Organizations blinded by their own dysfunction

Dysfunction drive organizations to seek out OD consultants.

When the organization is aware of the dysfunction it wants to address,  it can chose the right consultant, all things being equal.

Many times however, an organization is blinded by its own dysfunction, and thus chooses a consultant who strengthens the very dysfunction that needs to be addressed.

Three examples will suffice:

1-An engineering manager who is extraordinarily over-systematic and orderly believes that certain events are slipping through the cracks of his system i.e., his systems of control is not perfect. As a result, many product  releases slip. He interviews 4 consultants and chooses a consultant who sells yet another system of control.

2-A company’s culture emphasizes risk taking, passion to win, and “doing everything needed” to get the job done. The company recently developed a global presence where these aforementioned cultural values are not useful. The company hires a passionate, aggressive consultant, who promised to “fight to the finish” to achieve the wall to wall internalization of the culture, in 6 months.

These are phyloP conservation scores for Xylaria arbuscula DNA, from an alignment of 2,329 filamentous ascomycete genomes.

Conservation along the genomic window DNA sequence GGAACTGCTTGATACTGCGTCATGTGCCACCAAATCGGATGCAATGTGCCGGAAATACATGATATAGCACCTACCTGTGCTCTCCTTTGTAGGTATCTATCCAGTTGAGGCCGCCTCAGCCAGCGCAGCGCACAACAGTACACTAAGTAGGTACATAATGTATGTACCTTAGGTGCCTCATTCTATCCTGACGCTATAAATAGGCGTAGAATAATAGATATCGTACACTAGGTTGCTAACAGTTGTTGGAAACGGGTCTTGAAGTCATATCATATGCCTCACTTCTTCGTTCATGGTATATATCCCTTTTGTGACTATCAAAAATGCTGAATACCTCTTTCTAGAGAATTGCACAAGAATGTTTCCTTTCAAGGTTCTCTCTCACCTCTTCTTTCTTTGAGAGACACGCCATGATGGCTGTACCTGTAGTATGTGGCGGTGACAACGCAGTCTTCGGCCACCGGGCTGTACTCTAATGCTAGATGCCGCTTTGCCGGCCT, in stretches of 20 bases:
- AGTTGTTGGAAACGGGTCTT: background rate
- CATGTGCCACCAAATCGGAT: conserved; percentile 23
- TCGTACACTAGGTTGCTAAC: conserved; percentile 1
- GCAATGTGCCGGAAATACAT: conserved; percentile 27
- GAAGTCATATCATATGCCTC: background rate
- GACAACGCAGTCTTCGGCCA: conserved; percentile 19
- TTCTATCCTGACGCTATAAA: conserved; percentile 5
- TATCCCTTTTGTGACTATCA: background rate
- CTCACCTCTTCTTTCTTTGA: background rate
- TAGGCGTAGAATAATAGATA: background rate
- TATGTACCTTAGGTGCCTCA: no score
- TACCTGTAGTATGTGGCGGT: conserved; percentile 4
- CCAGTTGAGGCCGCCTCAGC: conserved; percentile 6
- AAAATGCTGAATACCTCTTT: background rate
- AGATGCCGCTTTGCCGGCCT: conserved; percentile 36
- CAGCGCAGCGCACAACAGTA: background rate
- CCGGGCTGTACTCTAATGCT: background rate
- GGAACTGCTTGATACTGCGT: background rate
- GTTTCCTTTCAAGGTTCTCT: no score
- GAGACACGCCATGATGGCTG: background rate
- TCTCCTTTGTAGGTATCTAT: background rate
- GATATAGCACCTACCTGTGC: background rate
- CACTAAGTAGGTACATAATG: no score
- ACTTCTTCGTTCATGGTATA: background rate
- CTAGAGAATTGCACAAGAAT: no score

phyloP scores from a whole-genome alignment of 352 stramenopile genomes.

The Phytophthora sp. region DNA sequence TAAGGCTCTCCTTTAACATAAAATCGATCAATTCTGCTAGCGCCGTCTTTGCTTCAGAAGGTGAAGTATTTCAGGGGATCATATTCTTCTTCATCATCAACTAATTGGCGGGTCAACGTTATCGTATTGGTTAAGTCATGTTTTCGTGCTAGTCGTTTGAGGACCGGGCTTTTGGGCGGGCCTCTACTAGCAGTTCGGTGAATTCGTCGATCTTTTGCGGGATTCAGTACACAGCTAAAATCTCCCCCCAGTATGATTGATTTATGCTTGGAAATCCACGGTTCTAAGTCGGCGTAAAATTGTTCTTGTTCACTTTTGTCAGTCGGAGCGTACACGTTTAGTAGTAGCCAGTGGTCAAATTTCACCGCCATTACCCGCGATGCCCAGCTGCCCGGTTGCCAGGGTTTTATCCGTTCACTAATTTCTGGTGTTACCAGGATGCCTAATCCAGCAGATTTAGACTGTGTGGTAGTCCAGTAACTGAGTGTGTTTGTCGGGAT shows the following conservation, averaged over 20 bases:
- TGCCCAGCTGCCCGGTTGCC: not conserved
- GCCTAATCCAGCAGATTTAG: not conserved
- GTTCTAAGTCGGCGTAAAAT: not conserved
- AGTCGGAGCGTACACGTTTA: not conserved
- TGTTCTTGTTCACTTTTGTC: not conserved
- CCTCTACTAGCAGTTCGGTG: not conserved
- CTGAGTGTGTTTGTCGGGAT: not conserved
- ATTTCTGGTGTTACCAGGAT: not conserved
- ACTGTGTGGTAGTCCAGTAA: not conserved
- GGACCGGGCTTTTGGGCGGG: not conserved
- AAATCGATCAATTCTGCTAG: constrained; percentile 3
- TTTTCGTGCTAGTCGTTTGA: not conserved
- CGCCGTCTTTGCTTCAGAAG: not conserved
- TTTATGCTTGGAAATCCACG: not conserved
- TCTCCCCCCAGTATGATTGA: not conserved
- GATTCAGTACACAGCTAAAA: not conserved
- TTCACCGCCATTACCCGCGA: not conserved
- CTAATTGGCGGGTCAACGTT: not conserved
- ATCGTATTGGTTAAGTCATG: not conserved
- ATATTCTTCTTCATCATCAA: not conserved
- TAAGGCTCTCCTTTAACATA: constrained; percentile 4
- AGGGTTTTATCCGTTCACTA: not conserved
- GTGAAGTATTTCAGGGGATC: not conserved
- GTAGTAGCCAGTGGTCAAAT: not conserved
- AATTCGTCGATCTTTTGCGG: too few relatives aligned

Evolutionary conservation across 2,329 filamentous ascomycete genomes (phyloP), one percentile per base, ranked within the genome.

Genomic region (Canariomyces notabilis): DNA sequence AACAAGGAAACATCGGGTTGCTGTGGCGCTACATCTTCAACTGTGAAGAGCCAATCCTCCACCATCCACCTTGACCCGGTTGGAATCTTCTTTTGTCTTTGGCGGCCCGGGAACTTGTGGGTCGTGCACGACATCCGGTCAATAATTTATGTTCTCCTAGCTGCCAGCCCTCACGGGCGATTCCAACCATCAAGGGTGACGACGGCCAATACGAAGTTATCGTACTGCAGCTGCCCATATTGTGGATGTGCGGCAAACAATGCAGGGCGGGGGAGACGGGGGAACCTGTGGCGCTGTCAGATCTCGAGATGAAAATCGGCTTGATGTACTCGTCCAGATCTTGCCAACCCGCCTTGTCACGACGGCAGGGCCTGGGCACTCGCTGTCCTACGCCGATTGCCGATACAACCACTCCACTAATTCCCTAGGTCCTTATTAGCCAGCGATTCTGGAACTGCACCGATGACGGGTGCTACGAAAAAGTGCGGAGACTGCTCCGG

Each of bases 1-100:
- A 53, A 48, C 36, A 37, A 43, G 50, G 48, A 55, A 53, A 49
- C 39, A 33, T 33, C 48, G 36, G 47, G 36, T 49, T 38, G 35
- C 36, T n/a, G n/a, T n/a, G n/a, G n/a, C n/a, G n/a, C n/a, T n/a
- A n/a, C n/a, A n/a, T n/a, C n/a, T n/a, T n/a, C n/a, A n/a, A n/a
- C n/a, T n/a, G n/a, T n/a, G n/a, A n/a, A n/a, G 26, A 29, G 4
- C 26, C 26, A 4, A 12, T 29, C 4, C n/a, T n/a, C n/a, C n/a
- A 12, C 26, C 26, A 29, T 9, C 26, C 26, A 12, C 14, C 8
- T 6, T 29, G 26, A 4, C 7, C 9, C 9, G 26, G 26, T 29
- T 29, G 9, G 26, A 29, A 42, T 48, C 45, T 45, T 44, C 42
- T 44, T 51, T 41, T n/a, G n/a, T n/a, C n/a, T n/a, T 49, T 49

3-A company which places a huge value on internal PR and being highly fashionable, has realized that its staff is talking, but not walking the talk. A leading, well branded international consulting firm is hired,  a firm which does not have a clue about the local market. Yet local press extols the extent that company management is willing to make an effort to engage it staff.

How can this bias be overcome?

1) Formulate a written and vividly descriptive problem statement about what issue is it that needs to be solved.

2) Have two or three unrelated groups take this problem statement and describe the skill set of the sought-after consultant.

3) Ensure that decision makers are the not only the “ priests” of the corporate culture, such as HR and Training, but also include more rank and file types.

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3 thoughts on “Organizations blinded by their own dysfunction

  1. Allon,

    Yours is a truly wonderful posting – one that brilliantly illuminates with it truth-based insight.

    It reminds me of one of the perception-based problems: “like me”. That is, if it/he/she is “like me” , then it must be “good” and trustworthy.

    Your posting shows a facet of the “like me’ perceptual error that I had not seen before: that there is a shadow side of every “like me” and that that may be an ascendent consideration in selection with whom to associate.

    Very cool!


    Drive On!

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